Once upon a time the golf was frowned upon as a bourgeoisie pastime by China’s Communist Party. But all that has changed and the sort stands on the edge of a golden age in the country.
Golf’s Golden Age dawns in China
In a year of golf stories that simply couldn’t have been scripted; the European Ryder Cup team coming back from the dead to beat the Americans, Ernie Els winning Open Championship or Rory McIlroy’s millions, but probably the most telling, and the story that may well prove to have the biggest impact on the future of the game, was the Chinese youngster Andy Zhang becoming the youngest golfer to ever compete in the US Open.
Once frowned upon as ‘bourgeoisie’ the game was banned by the Communist Party until the building of the country’s first golf course in 1984 and has seen an explosion in numbers of player since then. There are now over 300,000 registered golf players in China, which is a drop in the ocean compared to the size of the population but the numbers are expected to grow exponentially in the next decade.
China’s nouveau riche have embraced the game and are ploughing money into new courses and facilitates. It is not unusual to see parents fork out 300,000 Yuan (37,000 euro) a year on lessons with the view to an impressive return on investment as the sport grows and money begins to slosh around the Asian Tour.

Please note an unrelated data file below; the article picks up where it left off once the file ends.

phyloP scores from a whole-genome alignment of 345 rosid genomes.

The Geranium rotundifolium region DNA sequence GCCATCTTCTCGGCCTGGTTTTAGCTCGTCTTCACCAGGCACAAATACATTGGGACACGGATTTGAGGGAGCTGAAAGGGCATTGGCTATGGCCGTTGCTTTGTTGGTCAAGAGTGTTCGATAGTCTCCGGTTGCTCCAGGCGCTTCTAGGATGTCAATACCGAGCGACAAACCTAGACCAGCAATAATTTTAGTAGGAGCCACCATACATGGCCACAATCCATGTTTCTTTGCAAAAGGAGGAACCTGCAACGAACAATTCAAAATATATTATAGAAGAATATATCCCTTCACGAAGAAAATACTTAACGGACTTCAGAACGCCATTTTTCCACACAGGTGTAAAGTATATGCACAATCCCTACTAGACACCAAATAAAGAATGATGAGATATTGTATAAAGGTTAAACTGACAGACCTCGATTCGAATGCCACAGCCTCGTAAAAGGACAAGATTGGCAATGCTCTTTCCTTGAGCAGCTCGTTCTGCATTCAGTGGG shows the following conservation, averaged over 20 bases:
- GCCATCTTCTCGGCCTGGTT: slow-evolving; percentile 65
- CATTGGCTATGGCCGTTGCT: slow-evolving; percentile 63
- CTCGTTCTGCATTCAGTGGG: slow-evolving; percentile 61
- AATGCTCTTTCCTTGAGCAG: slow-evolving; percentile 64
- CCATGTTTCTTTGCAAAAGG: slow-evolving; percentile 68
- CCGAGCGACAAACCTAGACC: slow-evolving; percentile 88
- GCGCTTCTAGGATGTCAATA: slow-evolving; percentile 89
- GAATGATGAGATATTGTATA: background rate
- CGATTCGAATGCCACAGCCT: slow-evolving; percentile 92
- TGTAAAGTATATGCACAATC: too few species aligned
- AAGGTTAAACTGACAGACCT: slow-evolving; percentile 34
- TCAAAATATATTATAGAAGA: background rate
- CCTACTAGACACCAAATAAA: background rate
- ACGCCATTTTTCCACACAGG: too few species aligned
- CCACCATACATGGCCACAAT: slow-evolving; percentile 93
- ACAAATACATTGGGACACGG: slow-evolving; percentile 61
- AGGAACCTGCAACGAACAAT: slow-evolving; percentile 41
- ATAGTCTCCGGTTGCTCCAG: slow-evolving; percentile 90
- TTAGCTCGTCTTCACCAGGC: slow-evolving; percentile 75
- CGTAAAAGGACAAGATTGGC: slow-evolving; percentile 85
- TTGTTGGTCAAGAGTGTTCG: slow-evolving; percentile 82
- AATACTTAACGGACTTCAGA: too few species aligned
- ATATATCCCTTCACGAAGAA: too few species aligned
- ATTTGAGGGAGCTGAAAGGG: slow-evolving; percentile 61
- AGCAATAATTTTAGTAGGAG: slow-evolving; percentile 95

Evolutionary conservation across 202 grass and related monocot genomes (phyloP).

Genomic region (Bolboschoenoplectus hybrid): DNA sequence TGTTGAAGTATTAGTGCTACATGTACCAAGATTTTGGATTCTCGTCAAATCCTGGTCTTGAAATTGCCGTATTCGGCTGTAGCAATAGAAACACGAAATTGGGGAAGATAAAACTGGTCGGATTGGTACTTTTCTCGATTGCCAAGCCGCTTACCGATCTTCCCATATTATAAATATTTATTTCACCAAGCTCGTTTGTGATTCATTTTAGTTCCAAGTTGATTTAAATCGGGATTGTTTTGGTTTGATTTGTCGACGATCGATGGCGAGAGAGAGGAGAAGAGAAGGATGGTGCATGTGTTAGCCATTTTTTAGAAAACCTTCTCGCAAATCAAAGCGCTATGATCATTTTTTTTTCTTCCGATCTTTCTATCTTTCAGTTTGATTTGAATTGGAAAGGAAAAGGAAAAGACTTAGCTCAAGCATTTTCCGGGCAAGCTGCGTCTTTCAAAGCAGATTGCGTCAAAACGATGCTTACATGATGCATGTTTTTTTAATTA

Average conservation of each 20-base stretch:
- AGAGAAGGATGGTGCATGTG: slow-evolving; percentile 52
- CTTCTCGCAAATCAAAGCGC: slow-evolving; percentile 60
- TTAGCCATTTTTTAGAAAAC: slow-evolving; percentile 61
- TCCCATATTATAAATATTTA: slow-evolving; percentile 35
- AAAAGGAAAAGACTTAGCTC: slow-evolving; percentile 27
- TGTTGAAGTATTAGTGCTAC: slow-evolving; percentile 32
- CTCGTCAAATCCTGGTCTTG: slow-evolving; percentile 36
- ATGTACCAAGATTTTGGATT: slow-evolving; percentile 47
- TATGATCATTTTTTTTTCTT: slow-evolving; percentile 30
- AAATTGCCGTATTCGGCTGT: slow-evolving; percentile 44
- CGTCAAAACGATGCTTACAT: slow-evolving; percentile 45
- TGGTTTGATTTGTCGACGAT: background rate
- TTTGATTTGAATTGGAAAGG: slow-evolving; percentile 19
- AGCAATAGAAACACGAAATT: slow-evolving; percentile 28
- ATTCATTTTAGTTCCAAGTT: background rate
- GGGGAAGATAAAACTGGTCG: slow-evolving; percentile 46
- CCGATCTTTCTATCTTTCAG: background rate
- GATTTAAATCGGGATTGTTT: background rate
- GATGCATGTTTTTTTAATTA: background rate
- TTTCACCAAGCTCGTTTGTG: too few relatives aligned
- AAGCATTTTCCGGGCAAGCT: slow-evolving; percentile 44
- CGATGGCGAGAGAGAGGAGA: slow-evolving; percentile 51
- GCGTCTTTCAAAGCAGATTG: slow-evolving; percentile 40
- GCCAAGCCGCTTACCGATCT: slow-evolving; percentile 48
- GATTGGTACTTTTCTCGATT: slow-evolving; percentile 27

With the game set to be officially reinstalled as an Olympic sport in Brazil in four years’ time it unlocks the door to valuable national funding and interest in the most medal-conscious country in the world. While world golf at the moment is very Euro-American-centric the women’s game has been dominated fro the last three years by Taiwanese Yani Tseng, while Chinese national Shanshan Feng is fifth in the world rankings. Even in these early days there has been no shortage of Asian role models in the sport to inspire the potential millions of young Chinese players.
So does this mean Europe and America will be left behind? Not necessarily, although a clear strategy is needed to deal with the burgeoning competition, but it has been proved time and time again that the golf course is a place where East and West can live happily side-by-side. The intrinsic etiquette of the game appeals to the Asian mind as does the Zen-like qualities of concentration and the mastering of your own thoughts, stillness in movement etc. So building of a Chinese golfing Empire may prove also a boon to European and American golf, the aim should be that they are positioned at the centre of this growth and not on the periphery.
What America and especially Europe can provide is tradition, and that includes the attitudes and care for the environment that go hand in hand with the cultivation of a good course. Tourism to the famous and beautiful courses in the West will always provide funding that can be pumped back into the game, and as more tours and competitions come into effect their will be more incentive and opportunities for young Western players. As we’ve seen, the Chinese dominance of certain Olympic sports hasn’t damaged the other nations at all, only raised the bar, which is always a good thing.
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